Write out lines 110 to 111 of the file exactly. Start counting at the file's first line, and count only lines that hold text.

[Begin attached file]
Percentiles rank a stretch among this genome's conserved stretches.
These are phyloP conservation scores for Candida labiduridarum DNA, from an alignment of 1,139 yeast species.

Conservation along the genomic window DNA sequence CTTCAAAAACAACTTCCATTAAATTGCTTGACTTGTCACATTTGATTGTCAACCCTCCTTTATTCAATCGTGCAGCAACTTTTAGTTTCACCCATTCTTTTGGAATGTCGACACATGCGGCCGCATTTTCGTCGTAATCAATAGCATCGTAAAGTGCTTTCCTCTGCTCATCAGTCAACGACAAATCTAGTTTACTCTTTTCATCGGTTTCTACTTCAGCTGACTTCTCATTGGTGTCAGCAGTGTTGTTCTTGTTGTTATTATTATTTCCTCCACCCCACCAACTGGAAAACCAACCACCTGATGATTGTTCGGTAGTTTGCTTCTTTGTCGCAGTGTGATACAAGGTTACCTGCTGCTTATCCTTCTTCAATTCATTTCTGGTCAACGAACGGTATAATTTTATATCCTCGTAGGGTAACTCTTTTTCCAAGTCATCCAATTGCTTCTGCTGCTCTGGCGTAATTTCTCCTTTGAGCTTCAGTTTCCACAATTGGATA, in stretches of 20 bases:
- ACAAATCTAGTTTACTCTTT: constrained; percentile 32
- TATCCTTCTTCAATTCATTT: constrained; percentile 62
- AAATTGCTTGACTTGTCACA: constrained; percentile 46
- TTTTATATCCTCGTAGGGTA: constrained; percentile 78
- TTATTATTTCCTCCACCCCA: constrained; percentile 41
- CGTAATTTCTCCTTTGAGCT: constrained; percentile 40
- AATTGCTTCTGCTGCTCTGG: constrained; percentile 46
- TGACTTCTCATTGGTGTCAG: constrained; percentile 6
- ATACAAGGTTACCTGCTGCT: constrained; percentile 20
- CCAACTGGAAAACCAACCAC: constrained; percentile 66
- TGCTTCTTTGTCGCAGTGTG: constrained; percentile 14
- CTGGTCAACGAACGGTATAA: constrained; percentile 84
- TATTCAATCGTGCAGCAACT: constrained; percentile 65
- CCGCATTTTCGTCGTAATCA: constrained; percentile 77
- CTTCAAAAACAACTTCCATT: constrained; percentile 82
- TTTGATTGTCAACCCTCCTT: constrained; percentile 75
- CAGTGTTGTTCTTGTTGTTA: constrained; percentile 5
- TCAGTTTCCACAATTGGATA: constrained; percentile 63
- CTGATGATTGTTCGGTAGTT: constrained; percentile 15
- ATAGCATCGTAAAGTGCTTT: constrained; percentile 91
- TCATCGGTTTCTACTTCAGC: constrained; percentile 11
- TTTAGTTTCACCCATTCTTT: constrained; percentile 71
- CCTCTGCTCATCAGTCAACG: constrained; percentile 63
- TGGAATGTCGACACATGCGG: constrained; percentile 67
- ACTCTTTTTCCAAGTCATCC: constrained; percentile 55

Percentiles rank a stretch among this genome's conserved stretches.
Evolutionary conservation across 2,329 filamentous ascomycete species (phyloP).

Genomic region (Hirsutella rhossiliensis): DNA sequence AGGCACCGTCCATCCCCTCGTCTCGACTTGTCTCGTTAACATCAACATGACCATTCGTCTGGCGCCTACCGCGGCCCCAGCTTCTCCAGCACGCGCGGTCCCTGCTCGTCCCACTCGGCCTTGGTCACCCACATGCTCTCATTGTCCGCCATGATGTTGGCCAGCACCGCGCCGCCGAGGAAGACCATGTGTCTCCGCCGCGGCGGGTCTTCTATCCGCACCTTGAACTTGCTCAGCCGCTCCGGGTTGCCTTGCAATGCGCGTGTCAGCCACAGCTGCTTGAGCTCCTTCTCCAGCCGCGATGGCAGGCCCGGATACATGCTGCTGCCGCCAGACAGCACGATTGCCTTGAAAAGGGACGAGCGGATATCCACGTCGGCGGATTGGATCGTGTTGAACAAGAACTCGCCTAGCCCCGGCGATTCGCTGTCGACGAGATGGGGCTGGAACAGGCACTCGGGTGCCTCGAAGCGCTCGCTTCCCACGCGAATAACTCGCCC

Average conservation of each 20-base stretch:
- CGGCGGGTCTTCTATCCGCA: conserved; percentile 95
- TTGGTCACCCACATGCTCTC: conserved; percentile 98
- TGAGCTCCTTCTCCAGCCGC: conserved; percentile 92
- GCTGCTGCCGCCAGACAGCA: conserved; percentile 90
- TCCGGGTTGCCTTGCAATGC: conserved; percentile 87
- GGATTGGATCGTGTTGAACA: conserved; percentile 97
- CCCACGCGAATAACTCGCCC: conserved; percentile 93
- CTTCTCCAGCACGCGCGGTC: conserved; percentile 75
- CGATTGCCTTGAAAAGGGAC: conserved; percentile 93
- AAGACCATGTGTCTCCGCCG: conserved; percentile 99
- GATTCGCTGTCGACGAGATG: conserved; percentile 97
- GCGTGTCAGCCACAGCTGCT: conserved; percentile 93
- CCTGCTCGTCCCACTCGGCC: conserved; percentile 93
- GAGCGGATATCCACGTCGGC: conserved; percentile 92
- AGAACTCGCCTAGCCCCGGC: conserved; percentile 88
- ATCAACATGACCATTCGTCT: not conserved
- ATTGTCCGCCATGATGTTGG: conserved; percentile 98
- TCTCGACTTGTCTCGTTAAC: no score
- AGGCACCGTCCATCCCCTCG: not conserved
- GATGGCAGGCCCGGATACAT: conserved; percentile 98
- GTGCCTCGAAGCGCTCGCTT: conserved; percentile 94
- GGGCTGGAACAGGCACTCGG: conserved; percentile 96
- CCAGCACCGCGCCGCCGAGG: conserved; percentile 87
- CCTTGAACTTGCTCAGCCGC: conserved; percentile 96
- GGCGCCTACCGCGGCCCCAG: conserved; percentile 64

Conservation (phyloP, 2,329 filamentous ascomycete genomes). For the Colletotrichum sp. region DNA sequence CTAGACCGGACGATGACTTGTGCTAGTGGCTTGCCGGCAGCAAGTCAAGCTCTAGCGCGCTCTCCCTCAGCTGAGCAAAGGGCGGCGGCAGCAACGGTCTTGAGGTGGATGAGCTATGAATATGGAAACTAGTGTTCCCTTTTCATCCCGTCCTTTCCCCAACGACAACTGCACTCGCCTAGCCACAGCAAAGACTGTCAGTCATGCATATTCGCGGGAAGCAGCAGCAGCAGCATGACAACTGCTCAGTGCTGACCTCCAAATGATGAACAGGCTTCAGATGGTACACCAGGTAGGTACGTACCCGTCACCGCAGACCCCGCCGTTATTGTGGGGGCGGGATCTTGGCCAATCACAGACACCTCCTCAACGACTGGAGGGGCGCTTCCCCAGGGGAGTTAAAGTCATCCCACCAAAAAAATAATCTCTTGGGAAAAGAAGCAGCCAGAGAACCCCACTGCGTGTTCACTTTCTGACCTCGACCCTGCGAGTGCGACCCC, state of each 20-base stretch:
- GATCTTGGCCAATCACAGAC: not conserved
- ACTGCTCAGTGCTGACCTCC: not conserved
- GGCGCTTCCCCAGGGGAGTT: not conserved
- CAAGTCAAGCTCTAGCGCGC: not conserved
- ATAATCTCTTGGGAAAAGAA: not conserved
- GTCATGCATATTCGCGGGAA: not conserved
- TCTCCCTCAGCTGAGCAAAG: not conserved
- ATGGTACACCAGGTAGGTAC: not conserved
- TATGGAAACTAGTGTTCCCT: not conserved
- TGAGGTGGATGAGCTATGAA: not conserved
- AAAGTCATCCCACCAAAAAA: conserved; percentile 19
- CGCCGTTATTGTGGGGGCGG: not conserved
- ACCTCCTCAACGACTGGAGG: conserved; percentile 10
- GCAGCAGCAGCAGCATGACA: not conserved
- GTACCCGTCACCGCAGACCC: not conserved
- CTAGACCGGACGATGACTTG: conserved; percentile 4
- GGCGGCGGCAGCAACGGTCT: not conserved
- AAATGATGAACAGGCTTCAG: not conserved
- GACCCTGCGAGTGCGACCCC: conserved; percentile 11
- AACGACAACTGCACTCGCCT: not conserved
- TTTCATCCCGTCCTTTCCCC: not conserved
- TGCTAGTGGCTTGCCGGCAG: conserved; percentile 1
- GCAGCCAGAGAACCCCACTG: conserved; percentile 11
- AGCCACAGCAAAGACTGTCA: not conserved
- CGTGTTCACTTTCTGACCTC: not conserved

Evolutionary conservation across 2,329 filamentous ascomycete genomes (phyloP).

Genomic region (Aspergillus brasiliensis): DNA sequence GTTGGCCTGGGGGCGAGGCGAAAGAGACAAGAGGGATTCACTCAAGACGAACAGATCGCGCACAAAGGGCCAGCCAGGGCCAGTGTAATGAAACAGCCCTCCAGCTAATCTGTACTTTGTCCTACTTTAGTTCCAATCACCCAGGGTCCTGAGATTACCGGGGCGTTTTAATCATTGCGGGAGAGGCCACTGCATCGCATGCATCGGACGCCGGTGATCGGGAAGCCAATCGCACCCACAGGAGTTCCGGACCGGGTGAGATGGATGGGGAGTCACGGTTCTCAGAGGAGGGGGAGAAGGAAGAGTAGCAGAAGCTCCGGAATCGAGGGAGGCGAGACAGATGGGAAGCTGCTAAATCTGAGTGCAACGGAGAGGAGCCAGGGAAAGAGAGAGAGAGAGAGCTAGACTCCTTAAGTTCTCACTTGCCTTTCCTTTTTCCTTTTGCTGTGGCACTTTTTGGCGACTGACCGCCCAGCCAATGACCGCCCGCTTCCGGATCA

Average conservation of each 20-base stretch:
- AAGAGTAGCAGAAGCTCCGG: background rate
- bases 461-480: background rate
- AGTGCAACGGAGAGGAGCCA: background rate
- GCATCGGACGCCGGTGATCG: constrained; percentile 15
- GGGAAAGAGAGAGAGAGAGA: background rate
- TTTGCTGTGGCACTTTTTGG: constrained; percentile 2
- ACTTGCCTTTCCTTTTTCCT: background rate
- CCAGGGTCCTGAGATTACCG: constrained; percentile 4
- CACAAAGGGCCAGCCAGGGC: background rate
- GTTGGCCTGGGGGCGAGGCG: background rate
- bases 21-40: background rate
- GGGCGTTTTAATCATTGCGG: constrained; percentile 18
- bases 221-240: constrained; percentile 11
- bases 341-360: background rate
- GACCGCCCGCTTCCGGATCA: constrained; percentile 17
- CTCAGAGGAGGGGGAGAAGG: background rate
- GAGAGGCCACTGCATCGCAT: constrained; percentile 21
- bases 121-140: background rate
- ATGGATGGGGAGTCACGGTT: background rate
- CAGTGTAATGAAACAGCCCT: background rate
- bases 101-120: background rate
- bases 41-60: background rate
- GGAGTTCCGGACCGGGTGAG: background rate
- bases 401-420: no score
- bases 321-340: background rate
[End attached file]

- bases 401-420: no score
- bases 321-340: background rate